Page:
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The DASH Diet

Helps Your Heart and Lowers Your Blood Pressure

Heart disease and high blood pressure (hypertension) are very common, but many adults don’t even know they have it. High blood pressure puts you at risk for heart attack, heart failure, stroke, kidney disease, blindness, and sexual dysfunction, even when there are no obvious symptoms. As a preventive cardiologist I continually encourage my patients to modify their lifestyles in order to reduce their risk factors for heart disease. One main thing I recommend is to follow the “DASH diet” (Dietary Approaches to Stop Hypertension).

Benefits of the DASH diet

The DASH diet is a heart-healthy diet that was created in 1996 to help people lower their blood pressure, while still being delicious and nutritious. It is a flexible and balanced eating style that uses foods commonly found at the grocery store and doesn’t require any special foods. The foods it emphasizes have healthy amounts of nutrients that can help reduce high blood pressure: potassium, magnesium, calcium, protein, and fiber.

Several studies have looked at the health benefits of the DASH diet. The results show that it can reduce blood pressure and lower LDL cholesterol in the blood. In fact, the diet can reduce blood pressure to a similar extent as people who take medication to help with stage 1 high blood pressure.

In 2021, the DASH diet was ranked #1 by U.S. News for both the heart-health and healthy eating categories. This ranking was decided by a panel of health and nutrition experts out of a total of 39 different diets.

What to Eat on the DASH Diet

The DASH diet emphasizes eating more whole grains, fruits and vegetables, low-fat dairy, skinless poultry and fish, nuts, legumes, and non-tropical vegetable oils.
For example, if you’re an adult who needs 2,000 calories per day, the goal of the DASH diet is to eat:

  • 6-8 servings of grains per day
  • Up to 6 servings of meat, poultry, and fish per day
  • 4-5 servings of fruit per day
  • 4-5 servings of vegetables per day
  • 2-3 servings of low-fat dairy per day
  • 2-3 servings of fats and oils per day
  • Up to 2,300 mg of sodium per day (ideally, no more than 1,500 mg)
  • 4-5 servings of nuts, seeds, beans, and peas per week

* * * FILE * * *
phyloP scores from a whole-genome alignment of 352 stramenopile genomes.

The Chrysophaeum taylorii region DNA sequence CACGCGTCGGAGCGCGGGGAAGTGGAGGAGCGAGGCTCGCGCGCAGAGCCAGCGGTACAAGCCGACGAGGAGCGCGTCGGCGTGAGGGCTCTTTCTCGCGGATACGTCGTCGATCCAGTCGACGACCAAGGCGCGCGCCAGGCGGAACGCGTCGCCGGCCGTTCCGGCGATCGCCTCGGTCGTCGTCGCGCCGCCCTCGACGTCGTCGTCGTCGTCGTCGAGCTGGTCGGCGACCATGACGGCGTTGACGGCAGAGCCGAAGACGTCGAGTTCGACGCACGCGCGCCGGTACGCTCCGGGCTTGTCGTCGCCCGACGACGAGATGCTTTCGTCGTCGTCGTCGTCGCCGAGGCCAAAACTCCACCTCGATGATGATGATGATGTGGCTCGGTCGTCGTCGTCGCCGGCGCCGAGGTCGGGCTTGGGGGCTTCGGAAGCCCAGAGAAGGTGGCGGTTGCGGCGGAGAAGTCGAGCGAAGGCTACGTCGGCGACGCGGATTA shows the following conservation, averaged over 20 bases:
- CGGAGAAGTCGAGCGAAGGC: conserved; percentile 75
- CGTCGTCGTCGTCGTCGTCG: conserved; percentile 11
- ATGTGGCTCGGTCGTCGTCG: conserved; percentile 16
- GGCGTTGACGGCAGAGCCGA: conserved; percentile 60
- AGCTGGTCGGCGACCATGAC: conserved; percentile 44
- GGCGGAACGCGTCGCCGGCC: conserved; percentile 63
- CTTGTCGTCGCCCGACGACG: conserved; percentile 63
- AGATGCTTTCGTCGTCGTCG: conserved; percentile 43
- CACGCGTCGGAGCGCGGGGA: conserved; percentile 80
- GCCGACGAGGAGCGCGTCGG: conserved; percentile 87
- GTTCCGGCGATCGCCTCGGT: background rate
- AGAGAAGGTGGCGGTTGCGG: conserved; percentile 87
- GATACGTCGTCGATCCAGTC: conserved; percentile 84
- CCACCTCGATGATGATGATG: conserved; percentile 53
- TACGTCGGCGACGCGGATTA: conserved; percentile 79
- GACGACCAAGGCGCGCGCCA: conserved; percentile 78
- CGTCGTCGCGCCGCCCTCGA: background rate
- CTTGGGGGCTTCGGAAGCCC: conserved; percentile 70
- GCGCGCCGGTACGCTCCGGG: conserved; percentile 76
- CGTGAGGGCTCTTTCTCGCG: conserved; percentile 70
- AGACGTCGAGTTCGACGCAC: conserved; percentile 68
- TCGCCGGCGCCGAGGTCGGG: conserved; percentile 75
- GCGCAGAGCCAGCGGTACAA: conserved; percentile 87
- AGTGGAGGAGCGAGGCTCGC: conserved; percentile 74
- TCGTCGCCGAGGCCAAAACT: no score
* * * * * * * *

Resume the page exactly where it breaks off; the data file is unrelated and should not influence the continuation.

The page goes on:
• Up to 5 servings of sweets per week

One of my favorite fruits is the passion fruit, and eating it may help to normalize blood pressure. Passion fruit is loaded with heart-healthy potassium and is also low in sodium. When eaten with the seeds, it also contains a lot of fiber, which can help to remove excess cholesterol from the inside of blood vessels and can reduce your risk of heart disease. Diets low in sodium and rich in potassium help to decrease blood pressure.

When it comes to the DASH diet, there are a few things to eat less of to normalize high blood pressure and improve your heart health. Choose lower amounts of: sodium (found in salt), saturated and trans fats, red meat, sweets, and sugar-sweetened beverages.

How to Get Started With the DASH Diet

Any changes to a healthier lifestyle can be made gradually—you don’t need to change everything tomorrow! Try starting by:

  • adding one serving of fruits or vegetables to your regular meals
  • swapping one of your sweet or salty snacks for a fruit, vegetable, or unsalted nuts
  • buying lower-fat dairy products when you get groceries
  • trying one or two vegetarian dinners per week
  • instead of a sugar-sweetened drink, try water or low-fat milk.

Summary

The DASH diet is a flexible and nutritious way of eating that can lower your blood pressure and LDL cholesterol without any special foods. Several studies confirm its health benefits, and it’s been ranked #1 out of 39 diets for being hearty-healthy and helping people achieve healthy eating. The DASH diet emphasizes whole grains, fruits and vegetables, poultry and fish, and low-fat dairy.
Feed your body the right food. Start taking action today!

If you want to learn more about how to make your life a long, healthy, and enjoyable one, contact us or make an appointment by calling 352-717-02200.

References

Alvarez, N. 2019. Heels vs. Ties: Living with your #1 threat. RI-AL Consulting.

American Heart Association. (2016, October 31). Managing high blood pressure with a heart-healthy diet. https://www.heart.org/en/health-topics/high-blood-pressure/changes-you-can-make-to-manage-high-blood-pressure/managing-blood-pressure-with-a-heart-healthy-diet

American Heart Association. (2019, November 18). High blood pressure, unhealthy diets in women of childbearing age. https://www.heart.org/en/news/2019/11/18/high-blood-pressure-unhealthy-diets-in-women-of-childbearing-age

Harvard T.C. Chan School of Public Health. (n.d.). Diet review: DASH. https://www.hsph.harvard.edu/nutritionsource/healthy-weight/diet-reviews/dash-diet/

National Heart, Lung, and Blood Institute. (n.d.). DASH eating plan. https://www.nhlbi.nih.gov/health-topics/dash-eating-plan

National Heart, Lung, and Blood Institute. (2019, April). Making the move to DASH. https://www.nhlbi.nih.gov/health-topics/all-publications-and-resources/making-move-dash

U.S. News. (n.d.). Best diets 2021. https://health.usnews.com/best-diet

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